A sequel to Black Sabbath entitled Scarlet Friday was going to be directed by Bava and star Karloff, but the project was never realized. Plans for a remake were announced in 2004 with Jonathan Hensleigh attached to write the script. Black Sabbath has received favorable reviews from critics, and was placed at number 73 on a Time Out poll of the best horror films.


Note: This plot summary refers to the original Italian version of the film.

"The Telephone"

Michèle Mercier as Rosy in Black Sabbath

Rosy (Michèle Mercier), a French call-girl, returns to her basement apartment at night. She receives a series of strange phone calls. The caller eventually identifies himself as Frank, her former pimp who has recently escaped from prison. Rosy is terrified; it was her testimony that sent Frank to prison. Rosy phones Mary (Lydia Alfonsi) for solace. The women have been estranged, but Rosy is certain that only Mary can help her. Mary agrees to come over that night. Seconds later, Frank calls again, promising that no matter what Rosy does he will have his revenge. Rosy doesn't realize that Mary is impersonating Frank on the telephone. Mary arrives at Rosy's apartment and attempts to calm Rosy's nerves. Mary provides Rosy with a large knife for protection before she goes to sleep.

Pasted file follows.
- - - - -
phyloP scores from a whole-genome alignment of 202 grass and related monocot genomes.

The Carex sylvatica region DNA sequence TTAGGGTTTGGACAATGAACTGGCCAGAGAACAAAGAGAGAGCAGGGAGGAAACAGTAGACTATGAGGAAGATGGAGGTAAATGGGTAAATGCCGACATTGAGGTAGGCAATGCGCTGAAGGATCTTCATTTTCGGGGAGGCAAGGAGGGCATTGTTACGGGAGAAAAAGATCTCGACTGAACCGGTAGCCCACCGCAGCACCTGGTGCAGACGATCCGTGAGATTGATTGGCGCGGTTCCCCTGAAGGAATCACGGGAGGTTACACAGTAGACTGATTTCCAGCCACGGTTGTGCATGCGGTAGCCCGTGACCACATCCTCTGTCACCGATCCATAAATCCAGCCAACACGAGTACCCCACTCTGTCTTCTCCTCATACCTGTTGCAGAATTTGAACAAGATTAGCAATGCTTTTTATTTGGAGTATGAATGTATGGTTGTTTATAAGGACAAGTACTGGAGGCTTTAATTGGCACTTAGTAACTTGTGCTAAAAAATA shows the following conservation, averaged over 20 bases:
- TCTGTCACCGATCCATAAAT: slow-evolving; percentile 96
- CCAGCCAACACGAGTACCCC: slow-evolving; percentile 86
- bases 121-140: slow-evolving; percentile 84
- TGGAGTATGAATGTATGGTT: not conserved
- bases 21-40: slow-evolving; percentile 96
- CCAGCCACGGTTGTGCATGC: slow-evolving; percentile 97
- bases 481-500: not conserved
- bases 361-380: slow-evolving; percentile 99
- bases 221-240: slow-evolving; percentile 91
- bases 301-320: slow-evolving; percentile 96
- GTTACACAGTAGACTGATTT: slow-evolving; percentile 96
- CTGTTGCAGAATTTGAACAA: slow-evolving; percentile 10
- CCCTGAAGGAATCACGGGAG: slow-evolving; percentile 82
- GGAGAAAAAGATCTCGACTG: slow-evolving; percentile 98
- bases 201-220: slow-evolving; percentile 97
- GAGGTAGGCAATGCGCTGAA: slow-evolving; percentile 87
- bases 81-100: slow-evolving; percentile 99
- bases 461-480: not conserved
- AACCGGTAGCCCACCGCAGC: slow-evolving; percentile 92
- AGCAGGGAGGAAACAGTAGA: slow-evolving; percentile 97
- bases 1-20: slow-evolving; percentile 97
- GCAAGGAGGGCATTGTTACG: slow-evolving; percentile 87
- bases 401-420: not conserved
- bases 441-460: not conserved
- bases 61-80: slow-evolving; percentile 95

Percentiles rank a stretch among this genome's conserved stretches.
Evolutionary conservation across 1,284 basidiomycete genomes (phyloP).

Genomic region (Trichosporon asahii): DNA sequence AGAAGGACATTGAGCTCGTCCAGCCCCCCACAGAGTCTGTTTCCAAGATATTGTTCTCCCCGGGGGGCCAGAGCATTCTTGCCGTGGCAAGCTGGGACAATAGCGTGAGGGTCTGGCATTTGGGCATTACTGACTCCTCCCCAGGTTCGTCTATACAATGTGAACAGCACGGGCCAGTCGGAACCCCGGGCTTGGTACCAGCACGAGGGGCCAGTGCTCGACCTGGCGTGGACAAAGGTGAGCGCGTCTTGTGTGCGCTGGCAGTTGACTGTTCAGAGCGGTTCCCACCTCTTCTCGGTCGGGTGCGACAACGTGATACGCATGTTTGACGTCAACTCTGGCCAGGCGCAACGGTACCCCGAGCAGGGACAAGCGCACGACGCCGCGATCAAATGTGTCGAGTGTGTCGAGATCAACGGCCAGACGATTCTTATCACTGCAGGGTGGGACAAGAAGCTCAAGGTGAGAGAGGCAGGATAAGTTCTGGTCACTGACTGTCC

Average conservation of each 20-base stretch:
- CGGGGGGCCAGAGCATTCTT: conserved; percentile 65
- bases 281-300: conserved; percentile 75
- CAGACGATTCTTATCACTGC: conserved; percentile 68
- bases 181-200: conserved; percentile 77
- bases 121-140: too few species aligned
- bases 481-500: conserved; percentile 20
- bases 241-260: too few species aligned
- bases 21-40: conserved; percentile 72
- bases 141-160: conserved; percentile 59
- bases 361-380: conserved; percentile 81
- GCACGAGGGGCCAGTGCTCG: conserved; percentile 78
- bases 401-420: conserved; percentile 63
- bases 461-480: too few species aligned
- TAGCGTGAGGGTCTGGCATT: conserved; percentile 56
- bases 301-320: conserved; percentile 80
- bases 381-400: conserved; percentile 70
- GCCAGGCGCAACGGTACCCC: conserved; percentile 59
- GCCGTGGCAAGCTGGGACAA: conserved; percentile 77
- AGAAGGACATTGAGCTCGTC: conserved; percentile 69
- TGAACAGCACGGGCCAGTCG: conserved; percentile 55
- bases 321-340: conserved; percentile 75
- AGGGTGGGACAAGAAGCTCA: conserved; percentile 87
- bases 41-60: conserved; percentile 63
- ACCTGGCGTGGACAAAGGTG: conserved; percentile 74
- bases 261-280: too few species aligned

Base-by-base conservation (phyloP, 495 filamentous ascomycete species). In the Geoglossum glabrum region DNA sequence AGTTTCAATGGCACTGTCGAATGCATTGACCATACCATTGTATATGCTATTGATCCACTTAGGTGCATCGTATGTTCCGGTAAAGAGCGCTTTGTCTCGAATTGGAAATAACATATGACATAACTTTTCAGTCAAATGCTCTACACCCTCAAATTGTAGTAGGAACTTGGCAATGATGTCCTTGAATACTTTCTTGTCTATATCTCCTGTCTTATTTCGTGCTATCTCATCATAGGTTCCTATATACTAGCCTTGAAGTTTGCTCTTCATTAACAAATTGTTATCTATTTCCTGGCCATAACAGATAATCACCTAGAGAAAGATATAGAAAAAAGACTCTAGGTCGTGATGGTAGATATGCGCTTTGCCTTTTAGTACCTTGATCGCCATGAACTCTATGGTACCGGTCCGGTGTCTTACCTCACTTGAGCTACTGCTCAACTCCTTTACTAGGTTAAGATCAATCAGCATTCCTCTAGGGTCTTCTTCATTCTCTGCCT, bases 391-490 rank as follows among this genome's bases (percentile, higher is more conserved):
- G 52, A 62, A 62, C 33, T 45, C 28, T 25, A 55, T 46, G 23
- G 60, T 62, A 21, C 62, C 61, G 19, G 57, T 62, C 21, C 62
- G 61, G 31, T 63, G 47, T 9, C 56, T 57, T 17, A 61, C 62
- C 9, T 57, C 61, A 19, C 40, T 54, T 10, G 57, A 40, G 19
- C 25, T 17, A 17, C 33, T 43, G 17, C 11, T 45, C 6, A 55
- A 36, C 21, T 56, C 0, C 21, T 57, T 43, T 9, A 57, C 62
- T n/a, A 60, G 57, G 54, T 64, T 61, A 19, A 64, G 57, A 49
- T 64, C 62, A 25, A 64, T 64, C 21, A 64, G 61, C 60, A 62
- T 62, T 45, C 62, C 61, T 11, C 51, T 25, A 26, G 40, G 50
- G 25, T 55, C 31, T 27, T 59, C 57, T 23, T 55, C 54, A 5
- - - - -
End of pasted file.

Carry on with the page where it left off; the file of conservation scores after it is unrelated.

As Rosy sleeps, Mary writes a confession explaining that she made the calls to force a reunion, knowing that Rosy would call on her for help. While she is writing, an intruder enters the apartment. The intruder is Frank (Milo Quesada),[3] who strangles Mary. The sound of their struggle awakens Rosy, and Frank realizes he murdered the wrong woman. Frank approaches Rosy's bed, but she seizes her knife and stabs Frank. Rosy drops the knife and breaks down in hysteria.

"The Wurdalak"